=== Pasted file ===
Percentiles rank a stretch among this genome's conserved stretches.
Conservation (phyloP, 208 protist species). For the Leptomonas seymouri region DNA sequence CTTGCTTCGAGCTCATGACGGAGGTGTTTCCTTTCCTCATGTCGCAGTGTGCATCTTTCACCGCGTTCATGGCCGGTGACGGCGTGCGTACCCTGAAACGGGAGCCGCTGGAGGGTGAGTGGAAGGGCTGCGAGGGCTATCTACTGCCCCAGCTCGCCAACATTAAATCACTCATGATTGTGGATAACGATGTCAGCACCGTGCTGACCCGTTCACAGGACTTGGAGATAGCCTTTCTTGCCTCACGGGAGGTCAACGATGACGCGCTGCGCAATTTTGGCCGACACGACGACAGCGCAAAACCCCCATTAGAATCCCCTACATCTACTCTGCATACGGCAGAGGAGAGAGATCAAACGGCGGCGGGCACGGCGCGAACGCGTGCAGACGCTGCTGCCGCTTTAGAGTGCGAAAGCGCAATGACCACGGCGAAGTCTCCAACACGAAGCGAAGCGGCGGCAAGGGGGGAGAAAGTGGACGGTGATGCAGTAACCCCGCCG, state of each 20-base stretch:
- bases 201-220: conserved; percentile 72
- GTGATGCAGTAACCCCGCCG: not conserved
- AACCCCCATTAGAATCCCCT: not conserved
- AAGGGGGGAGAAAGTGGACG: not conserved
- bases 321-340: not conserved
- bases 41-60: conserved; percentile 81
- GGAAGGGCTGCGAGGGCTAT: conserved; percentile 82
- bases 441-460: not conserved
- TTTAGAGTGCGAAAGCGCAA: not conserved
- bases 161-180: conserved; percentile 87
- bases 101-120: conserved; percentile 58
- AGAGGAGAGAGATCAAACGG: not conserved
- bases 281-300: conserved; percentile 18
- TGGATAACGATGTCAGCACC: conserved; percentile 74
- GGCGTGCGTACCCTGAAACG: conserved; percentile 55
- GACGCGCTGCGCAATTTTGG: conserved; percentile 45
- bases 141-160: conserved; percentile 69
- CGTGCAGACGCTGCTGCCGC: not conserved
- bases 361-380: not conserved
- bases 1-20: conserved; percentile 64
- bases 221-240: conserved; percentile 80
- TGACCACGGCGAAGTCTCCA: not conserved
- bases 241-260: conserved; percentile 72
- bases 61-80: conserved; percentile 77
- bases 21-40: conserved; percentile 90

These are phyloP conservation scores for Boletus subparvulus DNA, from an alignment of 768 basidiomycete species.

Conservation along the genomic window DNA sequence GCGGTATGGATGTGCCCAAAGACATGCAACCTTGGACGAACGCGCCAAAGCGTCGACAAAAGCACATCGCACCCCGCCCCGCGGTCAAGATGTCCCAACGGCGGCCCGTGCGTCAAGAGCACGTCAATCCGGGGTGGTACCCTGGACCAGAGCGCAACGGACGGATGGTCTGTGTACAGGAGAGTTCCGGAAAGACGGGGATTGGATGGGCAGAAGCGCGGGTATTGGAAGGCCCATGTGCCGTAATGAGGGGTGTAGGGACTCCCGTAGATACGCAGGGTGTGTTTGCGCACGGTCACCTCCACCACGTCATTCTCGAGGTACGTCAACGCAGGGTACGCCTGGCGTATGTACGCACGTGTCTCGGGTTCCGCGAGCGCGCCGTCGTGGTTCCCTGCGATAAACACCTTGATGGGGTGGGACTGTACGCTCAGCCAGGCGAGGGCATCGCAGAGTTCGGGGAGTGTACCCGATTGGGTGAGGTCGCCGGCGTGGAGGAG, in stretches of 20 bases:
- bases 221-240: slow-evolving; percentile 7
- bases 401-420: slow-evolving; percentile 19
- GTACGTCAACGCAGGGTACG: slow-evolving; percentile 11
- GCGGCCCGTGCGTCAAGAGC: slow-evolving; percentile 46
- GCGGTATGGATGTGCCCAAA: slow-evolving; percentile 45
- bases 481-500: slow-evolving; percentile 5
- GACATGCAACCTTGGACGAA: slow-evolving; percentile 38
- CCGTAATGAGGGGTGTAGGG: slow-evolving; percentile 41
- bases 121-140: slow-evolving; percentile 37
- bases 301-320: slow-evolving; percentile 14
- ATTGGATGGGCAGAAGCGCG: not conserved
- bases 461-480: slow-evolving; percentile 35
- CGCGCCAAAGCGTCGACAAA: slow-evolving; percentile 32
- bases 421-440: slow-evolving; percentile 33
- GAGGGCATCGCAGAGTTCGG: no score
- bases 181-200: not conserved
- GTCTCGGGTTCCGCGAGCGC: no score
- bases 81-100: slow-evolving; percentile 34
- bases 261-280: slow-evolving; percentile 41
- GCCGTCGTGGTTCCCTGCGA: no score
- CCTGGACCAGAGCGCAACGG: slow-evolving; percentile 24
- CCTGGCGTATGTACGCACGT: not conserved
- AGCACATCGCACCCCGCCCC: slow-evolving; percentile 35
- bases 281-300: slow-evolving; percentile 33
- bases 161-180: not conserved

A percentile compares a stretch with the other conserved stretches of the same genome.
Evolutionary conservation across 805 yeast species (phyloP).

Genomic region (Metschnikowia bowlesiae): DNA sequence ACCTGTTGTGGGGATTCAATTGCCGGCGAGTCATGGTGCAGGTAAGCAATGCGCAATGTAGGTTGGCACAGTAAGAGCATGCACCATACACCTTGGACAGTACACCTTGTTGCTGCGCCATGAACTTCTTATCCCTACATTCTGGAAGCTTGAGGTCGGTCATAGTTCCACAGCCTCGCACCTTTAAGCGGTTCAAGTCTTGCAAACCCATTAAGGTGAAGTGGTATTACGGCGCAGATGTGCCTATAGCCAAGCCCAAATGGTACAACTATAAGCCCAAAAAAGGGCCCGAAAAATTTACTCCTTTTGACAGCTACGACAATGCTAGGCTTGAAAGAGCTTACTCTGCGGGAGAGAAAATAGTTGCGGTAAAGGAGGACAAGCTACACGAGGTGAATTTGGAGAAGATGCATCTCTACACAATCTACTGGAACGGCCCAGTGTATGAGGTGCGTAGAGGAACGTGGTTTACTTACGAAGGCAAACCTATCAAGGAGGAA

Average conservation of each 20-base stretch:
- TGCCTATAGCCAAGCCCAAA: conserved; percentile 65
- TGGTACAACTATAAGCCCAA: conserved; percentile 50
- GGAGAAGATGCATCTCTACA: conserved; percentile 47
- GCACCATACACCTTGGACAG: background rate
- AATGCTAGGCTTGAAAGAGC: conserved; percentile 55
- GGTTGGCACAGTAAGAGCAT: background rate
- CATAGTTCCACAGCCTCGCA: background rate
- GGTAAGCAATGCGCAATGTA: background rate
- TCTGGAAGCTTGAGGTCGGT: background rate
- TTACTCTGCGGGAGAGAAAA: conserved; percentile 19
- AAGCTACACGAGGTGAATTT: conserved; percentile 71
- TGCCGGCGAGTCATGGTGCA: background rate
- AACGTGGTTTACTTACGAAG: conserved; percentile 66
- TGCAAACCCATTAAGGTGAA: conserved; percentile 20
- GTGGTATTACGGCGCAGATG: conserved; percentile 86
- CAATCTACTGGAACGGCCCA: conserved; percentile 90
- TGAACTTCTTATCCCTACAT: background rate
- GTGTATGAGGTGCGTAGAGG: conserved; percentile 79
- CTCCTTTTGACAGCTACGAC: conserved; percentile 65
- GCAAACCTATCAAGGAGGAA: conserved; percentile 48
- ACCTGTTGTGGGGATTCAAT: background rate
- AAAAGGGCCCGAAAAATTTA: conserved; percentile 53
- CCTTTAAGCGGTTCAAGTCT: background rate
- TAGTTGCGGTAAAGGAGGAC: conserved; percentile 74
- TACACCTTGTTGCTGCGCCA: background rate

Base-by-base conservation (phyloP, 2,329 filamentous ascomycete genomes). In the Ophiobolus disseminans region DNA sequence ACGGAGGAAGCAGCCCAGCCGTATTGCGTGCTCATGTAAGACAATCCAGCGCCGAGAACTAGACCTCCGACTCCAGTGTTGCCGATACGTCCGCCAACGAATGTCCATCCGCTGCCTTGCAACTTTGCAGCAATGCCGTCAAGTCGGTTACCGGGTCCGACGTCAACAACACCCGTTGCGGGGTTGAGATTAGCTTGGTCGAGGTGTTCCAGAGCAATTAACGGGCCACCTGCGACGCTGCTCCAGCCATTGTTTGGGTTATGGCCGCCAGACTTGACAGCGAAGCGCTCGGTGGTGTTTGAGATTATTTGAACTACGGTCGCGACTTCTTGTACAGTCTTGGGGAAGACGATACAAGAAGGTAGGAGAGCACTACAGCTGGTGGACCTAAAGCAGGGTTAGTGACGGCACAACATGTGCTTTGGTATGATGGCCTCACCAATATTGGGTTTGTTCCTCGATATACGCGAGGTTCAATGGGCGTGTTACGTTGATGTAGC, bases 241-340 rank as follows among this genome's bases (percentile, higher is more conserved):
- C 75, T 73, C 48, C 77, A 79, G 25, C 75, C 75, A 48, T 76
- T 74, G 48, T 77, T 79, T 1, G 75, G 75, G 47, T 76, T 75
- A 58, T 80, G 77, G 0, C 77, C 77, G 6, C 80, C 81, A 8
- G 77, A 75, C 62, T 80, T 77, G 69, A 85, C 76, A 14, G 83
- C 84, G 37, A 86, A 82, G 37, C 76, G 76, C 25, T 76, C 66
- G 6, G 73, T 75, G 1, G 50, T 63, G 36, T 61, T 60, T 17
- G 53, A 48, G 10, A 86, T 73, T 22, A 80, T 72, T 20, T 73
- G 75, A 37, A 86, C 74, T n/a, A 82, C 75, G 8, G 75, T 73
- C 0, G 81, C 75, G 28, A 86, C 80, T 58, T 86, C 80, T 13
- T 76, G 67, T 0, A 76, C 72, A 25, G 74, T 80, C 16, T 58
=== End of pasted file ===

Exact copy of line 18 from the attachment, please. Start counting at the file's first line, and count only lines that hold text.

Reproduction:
- GACGCGCTGCGCAATTTTGG: conserved; percentile 45